Akbar introduced the Dahasala or Zabati system of land revenue collection in 1580-82 to alleviate the problems arising due to fixing prices every year and doing settlements of revenues of previous years.
In this system, average produce of ten years was derived. One third of this average produce was fixed in Rupees per Bigha and fixed as share of the state (Mal). Rest two third share was left to the cultivators (Kharaj).
The state demand in kind was given in maunds; but for the conversion of the state demand from kind to cash, a separate schedule of cash revenue rates for various crops was fixed, which were called as Dastur-i-amal. Each revenue circle had a separate schedule of dastur-i-amal for various crops. Thus the peasant was required to pay on the basis of local produce as well as local prices.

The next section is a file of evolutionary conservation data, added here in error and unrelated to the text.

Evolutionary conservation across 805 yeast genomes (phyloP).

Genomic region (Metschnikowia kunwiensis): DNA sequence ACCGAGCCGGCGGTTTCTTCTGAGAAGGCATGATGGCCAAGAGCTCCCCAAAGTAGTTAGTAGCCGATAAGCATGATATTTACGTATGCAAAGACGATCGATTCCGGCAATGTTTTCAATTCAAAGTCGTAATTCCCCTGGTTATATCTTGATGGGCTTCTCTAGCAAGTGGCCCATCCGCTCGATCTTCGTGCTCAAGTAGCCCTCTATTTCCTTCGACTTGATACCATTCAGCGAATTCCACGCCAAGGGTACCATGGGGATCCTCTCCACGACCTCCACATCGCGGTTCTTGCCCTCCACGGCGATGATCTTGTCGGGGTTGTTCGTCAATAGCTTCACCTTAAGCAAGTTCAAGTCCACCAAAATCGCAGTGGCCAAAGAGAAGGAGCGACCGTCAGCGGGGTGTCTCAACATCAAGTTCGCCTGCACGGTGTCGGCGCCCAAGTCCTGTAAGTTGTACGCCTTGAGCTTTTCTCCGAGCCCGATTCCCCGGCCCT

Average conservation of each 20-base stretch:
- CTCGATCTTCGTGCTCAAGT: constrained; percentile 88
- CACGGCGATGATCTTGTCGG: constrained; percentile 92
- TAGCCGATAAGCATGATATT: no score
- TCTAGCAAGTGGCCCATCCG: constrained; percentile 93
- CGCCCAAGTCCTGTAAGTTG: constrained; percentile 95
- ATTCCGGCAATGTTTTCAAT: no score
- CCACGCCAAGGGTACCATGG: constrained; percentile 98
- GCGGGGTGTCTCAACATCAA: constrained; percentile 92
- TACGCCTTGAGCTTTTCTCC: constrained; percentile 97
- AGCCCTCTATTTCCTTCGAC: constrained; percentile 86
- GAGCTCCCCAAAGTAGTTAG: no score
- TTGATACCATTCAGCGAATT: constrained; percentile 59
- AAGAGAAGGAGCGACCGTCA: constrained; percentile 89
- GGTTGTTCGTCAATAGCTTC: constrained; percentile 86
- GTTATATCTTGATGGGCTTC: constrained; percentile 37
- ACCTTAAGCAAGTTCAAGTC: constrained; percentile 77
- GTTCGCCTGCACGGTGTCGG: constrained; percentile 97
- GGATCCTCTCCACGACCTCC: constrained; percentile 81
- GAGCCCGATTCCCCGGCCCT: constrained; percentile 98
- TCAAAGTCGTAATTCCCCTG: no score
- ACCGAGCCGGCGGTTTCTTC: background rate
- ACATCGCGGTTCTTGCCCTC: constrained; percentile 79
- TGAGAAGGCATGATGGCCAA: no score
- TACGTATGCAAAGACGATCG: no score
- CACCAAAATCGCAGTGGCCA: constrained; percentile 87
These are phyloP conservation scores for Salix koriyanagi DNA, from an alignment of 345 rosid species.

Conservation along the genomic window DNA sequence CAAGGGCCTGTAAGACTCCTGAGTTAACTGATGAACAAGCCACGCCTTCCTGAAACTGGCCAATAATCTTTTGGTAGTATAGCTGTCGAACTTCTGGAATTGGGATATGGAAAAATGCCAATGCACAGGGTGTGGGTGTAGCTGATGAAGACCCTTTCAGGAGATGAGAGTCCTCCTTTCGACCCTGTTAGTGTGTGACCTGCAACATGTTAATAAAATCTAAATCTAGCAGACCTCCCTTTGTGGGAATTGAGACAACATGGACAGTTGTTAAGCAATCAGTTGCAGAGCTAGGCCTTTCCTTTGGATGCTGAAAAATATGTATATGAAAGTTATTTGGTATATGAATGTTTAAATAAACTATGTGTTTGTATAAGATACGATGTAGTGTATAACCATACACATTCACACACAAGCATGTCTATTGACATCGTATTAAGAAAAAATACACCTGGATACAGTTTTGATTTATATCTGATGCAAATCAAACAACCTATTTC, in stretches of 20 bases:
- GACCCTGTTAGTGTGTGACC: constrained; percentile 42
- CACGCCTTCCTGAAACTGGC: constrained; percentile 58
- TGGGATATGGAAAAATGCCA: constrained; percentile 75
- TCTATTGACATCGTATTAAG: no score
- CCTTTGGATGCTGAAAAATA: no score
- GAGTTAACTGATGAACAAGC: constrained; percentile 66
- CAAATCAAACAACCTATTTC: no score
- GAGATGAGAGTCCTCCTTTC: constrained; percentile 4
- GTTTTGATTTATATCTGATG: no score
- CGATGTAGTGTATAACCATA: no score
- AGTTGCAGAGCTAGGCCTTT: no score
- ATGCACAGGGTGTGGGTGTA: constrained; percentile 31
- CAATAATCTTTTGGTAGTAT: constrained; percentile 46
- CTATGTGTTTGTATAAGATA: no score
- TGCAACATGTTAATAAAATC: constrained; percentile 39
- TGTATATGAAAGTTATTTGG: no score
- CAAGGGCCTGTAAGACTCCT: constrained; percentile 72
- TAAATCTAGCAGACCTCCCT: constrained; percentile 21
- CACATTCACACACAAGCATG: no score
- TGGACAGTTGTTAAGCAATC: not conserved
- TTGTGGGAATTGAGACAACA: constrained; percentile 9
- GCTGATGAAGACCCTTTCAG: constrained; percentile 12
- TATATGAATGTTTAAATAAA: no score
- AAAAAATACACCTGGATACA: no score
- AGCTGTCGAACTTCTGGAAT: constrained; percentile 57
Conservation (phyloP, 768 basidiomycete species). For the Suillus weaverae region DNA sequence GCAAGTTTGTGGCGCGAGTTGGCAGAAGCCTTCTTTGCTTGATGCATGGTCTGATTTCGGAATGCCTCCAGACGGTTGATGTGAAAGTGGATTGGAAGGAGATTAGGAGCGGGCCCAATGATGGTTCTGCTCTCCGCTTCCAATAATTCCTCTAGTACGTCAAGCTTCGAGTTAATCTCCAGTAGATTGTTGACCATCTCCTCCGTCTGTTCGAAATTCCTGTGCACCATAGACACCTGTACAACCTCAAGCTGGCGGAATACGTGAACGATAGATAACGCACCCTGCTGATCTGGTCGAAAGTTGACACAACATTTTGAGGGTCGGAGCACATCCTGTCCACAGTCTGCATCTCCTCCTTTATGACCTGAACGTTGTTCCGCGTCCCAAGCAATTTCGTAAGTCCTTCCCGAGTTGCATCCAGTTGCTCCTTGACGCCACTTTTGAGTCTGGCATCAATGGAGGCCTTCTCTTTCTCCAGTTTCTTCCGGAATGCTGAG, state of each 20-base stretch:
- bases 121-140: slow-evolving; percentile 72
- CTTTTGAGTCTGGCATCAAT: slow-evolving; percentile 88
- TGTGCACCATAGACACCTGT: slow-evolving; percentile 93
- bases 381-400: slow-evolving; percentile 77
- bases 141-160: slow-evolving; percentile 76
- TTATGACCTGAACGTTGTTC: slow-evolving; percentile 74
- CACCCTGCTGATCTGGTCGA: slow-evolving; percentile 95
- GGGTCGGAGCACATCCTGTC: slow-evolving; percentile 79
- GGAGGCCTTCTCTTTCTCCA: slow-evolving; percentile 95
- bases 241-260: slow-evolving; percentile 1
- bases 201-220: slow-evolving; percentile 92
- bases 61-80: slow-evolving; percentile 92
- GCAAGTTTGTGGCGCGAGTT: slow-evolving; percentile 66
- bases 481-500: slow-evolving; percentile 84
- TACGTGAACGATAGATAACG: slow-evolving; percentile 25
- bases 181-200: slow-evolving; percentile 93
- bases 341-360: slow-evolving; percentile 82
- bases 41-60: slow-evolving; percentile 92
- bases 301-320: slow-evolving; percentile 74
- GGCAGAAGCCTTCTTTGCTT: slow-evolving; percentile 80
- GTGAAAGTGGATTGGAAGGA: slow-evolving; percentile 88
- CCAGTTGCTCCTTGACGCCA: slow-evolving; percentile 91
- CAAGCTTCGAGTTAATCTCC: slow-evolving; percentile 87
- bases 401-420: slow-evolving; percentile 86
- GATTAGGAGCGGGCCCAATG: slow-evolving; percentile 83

Dahsala System or Zabti System was introduced by Raja Todarmal, the able finance minister of Akbar, who had honed his skills under his first master Shershah Suri. This system prevailed from Lahore to Allahabad and in the provinces of Malwa and Gujarat. This remained a standard system of revenue assessment during the greater part of the Mughal empire.
During Shahjahan’s era, it was introduced in the Deccan by Murshid Quli khan.